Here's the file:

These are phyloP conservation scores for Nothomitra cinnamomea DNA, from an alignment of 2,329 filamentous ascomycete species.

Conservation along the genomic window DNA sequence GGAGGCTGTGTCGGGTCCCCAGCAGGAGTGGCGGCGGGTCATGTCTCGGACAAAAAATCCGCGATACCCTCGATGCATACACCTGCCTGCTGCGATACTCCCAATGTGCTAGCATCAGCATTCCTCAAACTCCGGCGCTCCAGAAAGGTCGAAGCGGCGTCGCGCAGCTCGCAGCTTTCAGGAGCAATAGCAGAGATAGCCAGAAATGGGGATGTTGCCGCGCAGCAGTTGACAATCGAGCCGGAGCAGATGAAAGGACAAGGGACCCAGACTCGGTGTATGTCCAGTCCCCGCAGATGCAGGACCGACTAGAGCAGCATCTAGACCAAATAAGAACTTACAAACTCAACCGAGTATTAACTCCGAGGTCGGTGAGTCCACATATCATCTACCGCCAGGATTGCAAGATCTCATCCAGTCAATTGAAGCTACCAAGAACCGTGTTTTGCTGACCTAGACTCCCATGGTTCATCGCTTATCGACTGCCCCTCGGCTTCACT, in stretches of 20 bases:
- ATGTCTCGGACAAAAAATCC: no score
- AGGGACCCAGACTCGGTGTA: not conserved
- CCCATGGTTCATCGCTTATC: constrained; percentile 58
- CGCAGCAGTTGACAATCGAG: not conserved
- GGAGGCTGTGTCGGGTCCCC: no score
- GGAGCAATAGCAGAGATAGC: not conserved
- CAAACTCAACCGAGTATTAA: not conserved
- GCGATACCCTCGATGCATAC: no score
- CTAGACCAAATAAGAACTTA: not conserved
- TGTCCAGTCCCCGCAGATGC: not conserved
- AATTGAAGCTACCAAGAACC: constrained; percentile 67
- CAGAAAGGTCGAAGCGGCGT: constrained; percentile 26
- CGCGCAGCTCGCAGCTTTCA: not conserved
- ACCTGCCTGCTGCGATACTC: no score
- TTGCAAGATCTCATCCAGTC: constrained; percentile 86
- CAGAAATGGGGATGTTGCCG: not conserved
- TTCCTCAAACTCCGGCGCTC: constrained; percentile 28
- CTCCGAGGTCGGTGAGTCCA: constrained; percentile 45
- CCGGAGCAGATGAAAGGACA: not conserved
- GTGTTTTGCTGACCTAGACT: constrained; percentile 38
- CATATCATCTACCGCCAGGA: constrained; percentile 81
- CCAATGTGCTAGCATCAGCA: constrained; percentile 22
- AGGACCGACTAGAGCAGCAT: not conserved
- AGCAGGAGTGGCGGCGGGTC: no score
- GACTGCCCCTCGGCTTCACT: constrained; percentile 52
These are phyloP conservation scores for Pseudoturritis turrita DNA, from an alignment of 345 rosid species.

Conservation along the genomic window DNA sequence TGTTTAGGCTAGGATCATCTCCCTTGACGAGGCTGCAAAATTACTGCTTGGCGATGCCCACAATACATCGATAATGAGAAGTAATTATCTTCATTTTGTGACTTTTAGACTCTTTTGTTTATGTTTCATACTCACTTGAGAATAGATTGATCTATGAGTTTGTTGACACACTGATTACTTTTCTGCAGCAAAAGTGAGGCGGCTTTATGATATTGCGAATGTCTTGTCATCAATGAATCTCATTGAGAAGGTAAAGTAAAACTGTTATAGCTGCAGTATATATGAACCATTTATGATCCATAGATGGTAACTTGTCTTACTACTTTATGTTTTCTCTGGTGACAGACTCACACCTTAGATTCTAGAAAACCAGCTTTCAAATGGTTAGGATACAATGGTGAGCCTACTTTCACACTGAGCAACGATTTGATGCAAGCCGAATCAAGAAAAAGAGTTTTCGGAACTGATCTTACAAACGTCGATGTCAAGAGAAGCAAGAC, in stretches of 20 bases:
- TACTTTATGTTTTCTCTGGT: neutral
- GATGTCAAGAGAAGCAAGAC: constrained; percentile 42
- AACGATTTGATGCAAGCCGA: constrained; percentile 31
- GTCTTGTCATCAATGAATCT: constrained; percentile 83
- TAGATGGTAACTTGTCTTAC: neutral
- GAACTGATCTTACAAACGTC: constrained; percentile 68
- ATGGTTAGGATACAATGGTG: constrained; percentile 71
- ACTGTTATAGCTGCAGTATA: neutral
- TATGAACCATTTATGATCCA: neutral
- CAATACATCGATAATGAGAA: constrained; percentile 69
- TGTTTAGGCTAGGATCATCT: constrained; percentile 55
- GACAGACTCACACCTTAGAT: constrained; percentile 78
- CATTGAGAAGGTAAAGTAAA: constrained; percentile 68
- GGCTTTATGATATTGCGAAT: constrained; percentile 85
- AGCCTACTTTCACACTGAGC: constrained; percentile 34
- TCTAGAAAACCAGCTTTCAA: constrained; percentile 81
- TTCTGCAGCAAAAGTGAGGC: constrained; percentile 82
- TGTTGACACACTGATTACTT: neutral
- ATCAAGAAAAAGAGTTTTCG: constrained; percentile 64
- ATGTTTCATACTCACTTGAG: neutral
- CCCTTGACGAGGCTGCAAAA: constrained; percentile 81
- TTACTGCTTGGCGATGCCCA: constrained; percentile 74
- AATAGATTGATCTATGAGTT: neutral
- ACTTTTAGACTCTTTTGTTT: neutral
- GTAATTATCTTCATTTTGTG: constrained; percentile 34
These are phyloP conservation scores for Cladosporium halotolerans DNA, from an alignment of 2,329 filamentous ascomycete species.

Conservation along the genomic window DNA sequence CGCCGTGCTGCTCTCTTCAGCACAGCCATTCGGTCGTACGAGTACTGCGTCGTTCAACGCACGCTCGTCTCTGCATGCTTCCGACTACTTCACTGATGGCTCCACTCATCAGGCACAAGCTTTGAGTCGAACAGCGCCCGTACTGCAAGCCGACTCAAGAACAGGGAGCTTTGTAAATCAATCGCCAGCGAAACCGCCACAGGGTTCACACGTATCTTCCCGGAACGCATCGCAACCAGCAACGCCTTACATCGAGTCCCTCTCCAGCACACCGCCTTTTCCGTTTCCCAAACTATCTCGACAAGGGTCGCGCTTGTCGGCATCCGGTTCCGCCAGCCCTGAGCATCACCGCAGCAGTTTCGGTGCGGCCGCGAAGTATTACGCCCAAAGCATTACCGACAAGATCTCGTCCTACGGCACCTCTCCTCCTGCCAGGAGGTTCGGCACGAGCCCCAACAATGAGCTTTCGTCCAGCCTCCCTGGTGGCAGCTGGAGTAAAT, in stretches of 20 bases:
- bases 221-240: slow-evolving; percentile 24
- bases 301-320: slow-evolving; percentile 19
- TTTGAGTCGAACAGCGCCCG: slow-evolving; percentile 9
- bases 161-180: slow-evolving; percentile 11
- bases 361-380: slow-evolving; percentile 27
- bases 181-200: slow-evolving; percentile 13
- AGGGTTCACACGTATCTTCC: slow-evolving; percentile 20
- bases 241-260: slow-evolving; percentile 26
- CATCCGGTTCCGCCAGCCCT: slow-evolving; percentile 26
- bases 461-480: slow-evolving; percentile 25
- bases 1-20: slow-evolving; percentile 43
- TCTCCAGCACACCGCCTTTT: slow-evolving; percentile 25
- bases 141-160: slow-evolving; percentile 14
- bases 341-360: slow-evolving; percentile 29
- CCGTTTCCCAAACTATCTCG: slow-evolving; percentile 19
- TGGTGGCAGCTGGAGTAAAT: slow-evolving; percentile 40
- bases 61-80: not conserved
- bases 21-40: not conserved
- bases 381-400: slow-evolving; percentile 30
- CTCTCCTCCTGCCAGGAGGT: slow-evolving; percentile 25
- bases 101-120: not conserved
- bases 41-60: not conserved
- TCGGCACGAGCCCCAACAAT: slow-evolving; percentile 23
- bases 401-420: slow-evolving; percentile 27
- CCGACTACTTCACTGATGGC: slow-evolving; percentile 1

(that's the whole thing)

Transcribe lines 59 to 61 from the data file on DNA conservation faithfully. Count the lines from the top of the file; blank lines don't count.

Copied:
- TTTGAGTCGAACAGCGCCCG: slow-evolving; percentile 9
- bases 161-180: slow-evolving; percentile 11
- bases 361-380: slow-evolving; percentile 27